HP: Miles is an outstanding skater, especially for his size and he utilizes his size and speed to take the puck end to end. He has strong puck handling ability but likes to utilize his skating to his advantage. Miles is a bit of a project as he needs to get stronger and needs to improve defensively but he has the skating to recover when he goes out of position. He has signed on to join the Penticton Vees of the BCHL for one year before heading to the University of Connecticut in September 2015. He will be a long term project but could really pay off in the end to a team that remains patient.
FC: A very raw, but talented puck-moving defender. Made the switch to defense for his senior year and there have been many struggles. With his size, his exceptional skating ability and his ability to skate with the puck, he can be a dangerous puck rusher. Looks lost during some of his shifts as he struggles to find proper position. However, when he gets the puck on his stick, he has the ability to create offense quite quickly by making a strong, long-range breakout pass or carrying it out of his zone himself. Very creative, has impressive vision and is able to control the puck well with his skilled hands and reach. Might have the best skating ability on the East Coast. Has a decent wrist shot, but needs to improve his velocity and release of his slap shot. Playing as a defenseman might have been the wrong choice. After watching him closely since last summer, he has yet to develop any type of feel for the game from the backend. Has no idea how to keep a solid gap, and often has incredibly poor stick position. Could a move back to forward be in the cards? NHL POTENTIAL: Top-Six Offensive Blueliner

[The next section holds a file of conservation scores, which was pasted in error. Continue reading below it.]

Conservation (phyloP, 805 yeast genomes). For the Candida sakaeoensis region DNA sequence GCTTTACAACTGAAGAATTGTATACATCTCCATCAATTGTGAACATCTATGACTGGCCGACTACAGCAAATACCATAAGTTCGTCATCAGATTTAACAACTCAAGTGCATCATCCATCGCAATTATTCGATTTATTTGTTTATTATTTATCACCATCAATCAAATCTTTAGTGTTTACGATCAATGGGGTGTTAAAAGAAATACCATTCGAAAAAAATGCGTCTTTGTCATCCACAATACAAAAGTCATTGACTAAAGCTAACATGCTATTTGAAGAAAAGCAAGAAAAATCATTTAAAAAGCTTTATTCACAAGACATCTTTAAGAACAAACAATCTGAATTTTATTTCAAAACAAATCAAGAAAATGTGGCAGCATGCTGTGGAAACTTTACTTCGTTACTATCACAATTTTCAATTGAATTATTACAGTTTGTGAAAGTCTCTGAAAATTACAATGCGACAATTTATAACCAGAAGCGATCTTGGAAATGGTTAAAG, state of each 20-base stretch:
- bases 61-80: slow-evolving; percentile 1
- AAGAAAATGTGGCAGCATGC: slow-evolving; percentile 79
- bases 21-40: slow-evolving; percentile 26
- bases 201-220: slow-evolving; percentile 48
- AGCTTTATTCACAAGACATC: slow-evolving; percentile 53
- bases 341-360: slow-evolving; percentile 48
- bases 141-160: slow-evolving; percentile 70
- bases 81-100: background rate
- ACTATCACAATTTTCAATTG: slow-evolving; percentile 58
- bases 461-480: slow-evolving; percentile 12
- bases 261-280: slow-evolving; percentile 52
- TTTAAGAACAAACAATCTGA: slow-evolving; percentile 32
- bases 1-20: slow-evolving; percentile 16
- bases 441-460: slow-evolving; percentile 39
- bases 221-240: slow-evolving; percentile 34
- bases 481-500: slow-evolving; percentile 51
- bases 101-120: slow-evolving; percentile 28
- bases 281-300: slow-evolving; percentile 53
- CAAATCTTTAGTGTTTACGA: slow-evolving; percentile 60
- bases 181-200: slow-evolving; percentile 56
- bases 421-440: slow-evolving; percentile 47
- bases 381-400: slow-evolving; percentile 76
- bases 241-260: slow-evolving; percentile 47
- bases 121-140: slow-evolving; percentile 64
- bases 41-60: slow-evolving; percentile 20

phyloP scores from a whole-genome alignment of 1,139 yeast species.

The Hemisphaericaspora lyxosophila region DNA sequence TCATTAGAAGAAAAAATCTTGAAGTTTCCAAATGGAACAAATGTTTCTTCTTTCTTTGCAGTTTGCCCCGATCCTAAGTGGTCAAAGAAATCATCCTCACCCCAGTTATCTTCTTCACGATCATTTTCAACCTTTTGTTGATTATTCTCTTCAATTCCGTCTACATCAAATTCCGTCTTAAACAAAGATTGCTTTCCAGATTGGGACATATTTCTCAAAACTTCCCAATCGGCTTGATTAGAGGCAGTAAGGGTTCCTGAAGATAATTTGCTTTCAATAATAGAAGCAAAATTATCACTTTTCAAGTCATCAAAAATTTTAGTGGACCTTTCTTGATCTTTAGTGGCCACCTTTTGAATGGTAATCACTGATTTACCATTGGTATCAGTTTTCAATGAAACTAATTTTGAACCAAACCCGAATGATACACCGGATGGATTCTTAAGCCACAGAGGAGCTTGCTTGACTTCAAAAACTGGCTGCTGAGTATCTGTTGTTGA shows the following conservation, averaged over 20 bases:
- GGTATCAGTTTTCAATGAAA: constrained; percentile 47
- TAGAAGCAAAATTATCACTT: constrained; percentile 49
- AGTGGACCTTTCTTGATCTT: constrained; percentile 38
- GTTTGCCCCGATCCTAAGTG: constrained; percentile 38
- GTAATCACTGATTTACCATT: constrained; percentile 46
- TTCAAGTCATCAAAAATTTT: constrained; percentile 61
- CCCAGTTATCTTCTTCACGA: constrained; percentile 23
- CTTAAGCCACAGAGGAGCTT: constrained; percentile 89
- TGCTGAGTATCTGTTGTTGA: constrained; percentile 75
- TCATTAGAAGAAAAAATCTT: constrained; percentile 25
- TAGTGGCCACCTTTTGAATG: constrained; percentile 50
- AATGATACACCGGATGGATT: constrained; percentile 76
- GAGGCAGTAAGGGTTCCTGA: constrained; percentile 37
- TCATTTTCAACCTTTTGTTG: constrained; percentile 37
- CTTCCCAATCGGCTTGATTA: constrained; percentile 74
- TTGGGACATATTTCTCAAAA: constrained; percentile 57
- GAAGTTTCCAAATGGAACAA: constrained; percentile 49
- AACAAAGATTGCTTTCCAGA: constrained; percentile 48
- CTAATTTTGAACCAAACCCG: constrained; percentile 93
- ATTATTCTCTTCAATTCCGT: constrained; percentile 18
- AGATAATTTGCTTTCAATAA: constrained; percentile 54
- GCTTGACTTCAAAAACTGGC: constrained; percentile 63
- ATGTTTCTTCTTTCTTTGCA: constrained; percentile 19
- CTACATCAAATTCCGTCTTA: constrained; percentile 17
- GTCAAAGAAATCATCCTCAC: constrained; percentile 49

4-100 Shane Eiserman (LW 6’2 USHL Dubuque 53-16-24-40) Ranked: ISS 48 FC 57 RLR 95 HP 97
Mixed feelings about Eiserman who dropped beyond anyone’s expectations (if not by much); some question his work-ethic, his skating, and whether he’s plateau’d, but projects as a rugged power forward and pest.  He’s committed to the University of New Hampshire (NCAA) in the fall.